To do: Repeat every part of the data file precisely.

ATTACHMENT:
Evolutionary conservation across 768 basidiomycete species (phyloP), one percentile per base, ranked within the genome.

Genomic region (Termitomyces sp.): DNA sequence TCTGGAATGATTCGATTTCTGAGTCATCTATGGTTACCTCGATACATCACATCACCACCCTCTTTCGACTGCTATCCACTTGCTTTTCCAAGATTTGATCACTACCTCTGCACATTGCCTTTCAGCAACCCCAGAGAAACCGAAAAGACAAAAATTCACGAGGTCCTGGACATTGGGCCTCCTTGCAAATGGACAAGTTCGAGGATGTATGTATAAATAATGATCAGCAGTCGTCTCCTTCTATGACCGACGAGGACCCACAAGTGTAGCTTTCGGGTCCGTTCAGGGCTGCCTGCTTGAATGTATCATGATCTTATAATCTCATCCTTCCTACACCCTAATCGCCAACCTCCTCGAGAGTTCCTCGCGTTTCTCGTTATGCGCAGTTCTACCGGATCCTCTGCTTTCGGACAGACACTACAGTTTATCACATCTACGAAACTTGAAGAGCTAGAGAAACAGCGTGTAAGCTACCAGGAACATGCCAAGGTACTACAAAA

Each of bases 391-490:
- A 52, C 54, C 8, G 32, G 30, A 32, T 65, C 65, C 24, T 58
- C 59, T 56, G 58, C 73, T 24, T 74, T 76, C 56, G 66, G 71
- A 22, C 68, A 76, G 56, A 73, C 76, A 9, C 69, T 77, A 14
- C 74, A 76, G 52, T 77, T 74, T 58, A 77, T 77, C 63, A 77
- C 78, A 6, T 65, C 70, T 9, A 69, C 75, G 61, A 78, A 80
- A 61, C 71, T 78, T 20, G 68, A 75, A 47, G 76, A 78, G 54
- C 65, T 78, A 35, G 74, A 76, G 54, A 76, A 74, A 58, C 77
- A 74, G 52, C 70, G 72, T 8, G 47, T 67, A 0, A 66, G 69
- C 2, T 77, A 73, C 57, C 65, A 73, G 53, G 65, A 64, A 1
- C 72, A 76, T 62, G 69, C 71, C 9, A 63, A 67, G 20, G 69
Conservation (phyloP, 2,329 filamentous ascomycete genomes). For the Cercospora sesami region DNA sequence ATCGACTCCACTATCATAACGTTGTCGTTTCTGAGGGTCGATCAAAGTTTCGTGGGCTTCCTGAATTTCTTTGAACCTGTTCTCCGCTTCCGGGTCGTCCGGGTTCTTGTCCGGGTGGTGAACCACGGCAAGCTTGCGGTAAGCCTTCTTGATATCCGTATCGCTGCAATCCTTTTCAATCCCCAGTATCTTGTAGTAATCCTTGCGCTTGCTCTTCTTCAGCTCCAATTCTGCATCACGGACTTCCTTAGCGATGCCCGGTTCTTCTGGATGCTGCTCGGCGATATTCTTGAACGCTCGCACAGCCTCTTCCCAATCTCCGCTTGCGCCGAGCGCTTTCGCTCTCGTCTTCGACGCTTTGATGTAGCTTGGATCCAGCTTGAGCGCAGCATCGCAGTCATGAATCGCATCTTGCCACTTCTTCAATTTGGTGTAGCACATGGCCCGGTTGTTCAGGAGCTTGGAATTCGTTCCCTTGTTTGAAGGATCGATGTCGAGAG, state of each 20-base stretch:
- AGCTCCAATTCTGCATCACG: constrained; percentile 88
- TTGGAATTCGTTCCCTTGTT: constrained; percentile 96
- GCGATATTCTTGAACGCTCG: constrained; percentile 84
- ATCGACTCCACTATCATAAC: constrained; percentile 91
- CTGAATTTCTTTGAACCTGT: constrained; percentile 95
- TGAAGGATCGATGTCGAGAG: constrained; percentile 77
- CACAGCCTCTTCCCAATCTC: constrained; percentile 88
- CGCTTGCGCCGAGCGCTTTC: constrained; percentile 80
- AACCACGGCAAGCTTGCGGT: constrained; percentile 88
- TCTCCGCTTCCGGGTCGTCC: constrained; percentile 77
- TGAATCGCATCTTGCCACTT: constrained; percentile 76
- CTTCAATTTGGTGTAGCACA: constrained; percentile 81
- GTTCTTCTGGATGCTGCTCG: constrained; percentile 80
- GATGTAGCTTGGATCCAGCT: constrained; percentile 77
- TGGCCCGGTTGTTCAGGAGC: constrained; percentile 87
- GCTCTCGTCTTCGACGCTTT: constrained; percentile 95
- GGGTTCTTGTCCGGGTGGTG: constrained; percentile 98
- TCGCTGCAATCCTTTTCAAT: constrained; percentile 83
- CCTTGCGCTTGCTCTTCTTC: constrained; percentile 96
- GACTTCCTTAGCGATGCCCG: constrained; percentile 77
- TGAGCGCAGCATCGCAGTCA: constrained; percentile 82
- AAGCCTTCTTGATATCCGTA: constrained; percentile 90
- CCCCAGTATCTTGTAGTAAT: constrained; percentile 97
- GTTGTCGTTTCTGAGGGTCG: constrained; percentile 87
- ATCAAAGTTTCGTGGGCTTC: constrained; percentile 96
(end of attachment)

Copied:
Evolutionary conservation across 768 basidiomycete species (phyloP), one percentile per base, ranked within the genome.

Genomic region (Termitomyces sp.): DNA sequence TCTGGAATGATTCGATTTCTGAGTCATCTATGGTTACCTCGATACATCACATCACCACCCTCTTTCGACTGCTATCCACTTGCTTTTCCAAGATTTGATCACTACCTCTGCACATTGCCTTTCAGCAACCCCAGAGAAACCGAAAAGACAAAAATTCACGAGGTCCTGGACATTGGGCCTCCTTGCAAATGGACAAGTTCGAGGATGTATGTATAAATAATGATCAGCAGTCGTCTCCTTCTATGACCGACGAGGACCCACAAGTGTAGCTTTCGGGTCCGTTCAGGGCTGCCTGCTTGAATGTATCATGATCTTATAATCTCATCCTTCCTACACCCTAATCGCCAACCTCCTCGAGAGTTCCTCGCGTTTCTCGTTATGCGCAGTTCTACCGGATCCTCTGCTTTCGGACAGACACTACAGTTTATCACATCTACGAAACTTGAAGAGCTAGAGAAACAGCGTGTAAGCTACCAGGAACATGCCAAGGTACTACAAAA

Each of bases 391-490:
- A 52, C 54, C 8, G 32, G 30, A 32, T 65, C 65, C 24, T 58
- C 59, T 56, G 58, C 73, T 24, T 74, T 76, C 56, G 66, G 71
- A 22, C 68, A 76, G 56, A 73, C 76, A 9, C 69, T 77, A 14
- C 74, A 76, G 52, T 77, T 74, T 58, A 77, T 77, C 63, A 77
- C 78, A 6, T 65, C 70, T 9, A 69, C 75, G 61, A 78, A 80
- A 61, C 71, T 78, T 20, G 68, A 75, A 47, G 76, A 78, G 54
- C 65, T 78, A 35, G 74, A 76, G 54, A 76, A 74, A 58, C 77
- A 74, G 52, C 70, G 72, T 8, G 47, T 67, A 0, A 66, G 69
- C 2, T 77, A 73, C 57, C 65, A 73, G 53, G 65, A 64, A 1
- C 72, A 76, T 62, G 69, C 71, C 9, A 63, A 67, G 20, G 69
Conservation (phyloP, 2,329 filamentous ascomycete genomes). For the Cercospora sesami region DNA sequence ATCGACTCCACTATCATAACGTTGTCGTTTCTGAGGGTCGATCAAAGTTTCGTGGGCTTCCTGAATTTCTTTGAACCTGTTCTCCGCTTCCGGGTCGTCCGGGTTCTTGTCCGGGTGGTGAACCACGGCAAGCTTGCGGTAAGCCTTCTTGATATCCGTATCGCTGCAATCCTTTTCAATCCCCAGTATCTTGTAGTAATCCTTGCGCTTGCTCTTCTTCAGCTCCAATTCTGCATCACGGACTTCCTTAGCGATGCCCGGTTCTTCTGGATGCTGCTCGGCGATATTCTTGAACGCTCGCACAGCCTCTTCCCAATCTCCGCTTGCGCCGAGCGCTTTCGCTCTCGTCTTCGACGCTTTGATGTAGCTTGGATCCAGCTTGAGCGCAGCATCGCAGTCATGAATCGCATCTTGCCACTTCTTCAATTTGGTGTAGCACATGGCCCGGTTGTTCAGGAGCTTGGAATTCGTTCCCTTGTTTGAAGGATCGATGTCGAGAG, state of each 20-base stretch:
- AGCTCCAATTCTGCATCACG: constrained; percentile 88
- TTGGAATTCGTTCCCTTGTT: constrained; percentile 96
- GCGATATTCTTGAACGCTCG: constrained; percentile 84
- ATCGACTCCACTATCATAAC: constrained; percentile 91
- CTGAATTTCTTTGAACCTGT: constrained; percentile 95
- TGAAGGATCGATGTCGAGAG: constrained; percentile 77
- CACAGCCTCTTCCCAATCTC: constrained; percentile 88
- CGCTTGCGCCGAGCGCTTTC: constrained; percentile 80
- AACCACGGCAAGCTTGCGGT: constrained; percentile 88
- TCTCCGCTTCCGGGTCGTCC: constrained; percentile 77
- TGAATCGCATCTTGCCACTT: constrained; percentile 76
- CTTCAATTTGGTGTAGCACA: constrained; percentile 81
- GTTCTTCTGGATGCTGCTCG: constrained; percentile 80
- GATGTAGCTTGGATCCAGCT: constrained; percentile 77
- TGGCCCGGTTGTTCAGGAGC: constrained; percentile 87
- GCTCTCGTCTTCGACGCTTT: constrained; percentile 95
- GGGTTCTTGTCCGGGTGGTG: constrained; percentile 98
- TCGCTGCAATCCTTTTCAAT: constrained; percentile 83
- CCTTGCGCTTGCTCTTCTTC: constrained; percentile 96
- GACTTCCTTAGCGATGCCCG: constrained; percentile 77
- TGAGCGCAGCATCGCAGTCA: constrained; percentile 82
- AAGCCTTCTTGATATCCGTA: constrained; percentile 90
- CCCCAGTATCTTGTAGTAAT: constrained; percentile 97
- GTTGTCGTTTCTGAGGGTCG: constrained; percentile 87
- ATCAAAGTTTCGTGGGCTTC: constrained; percentile 96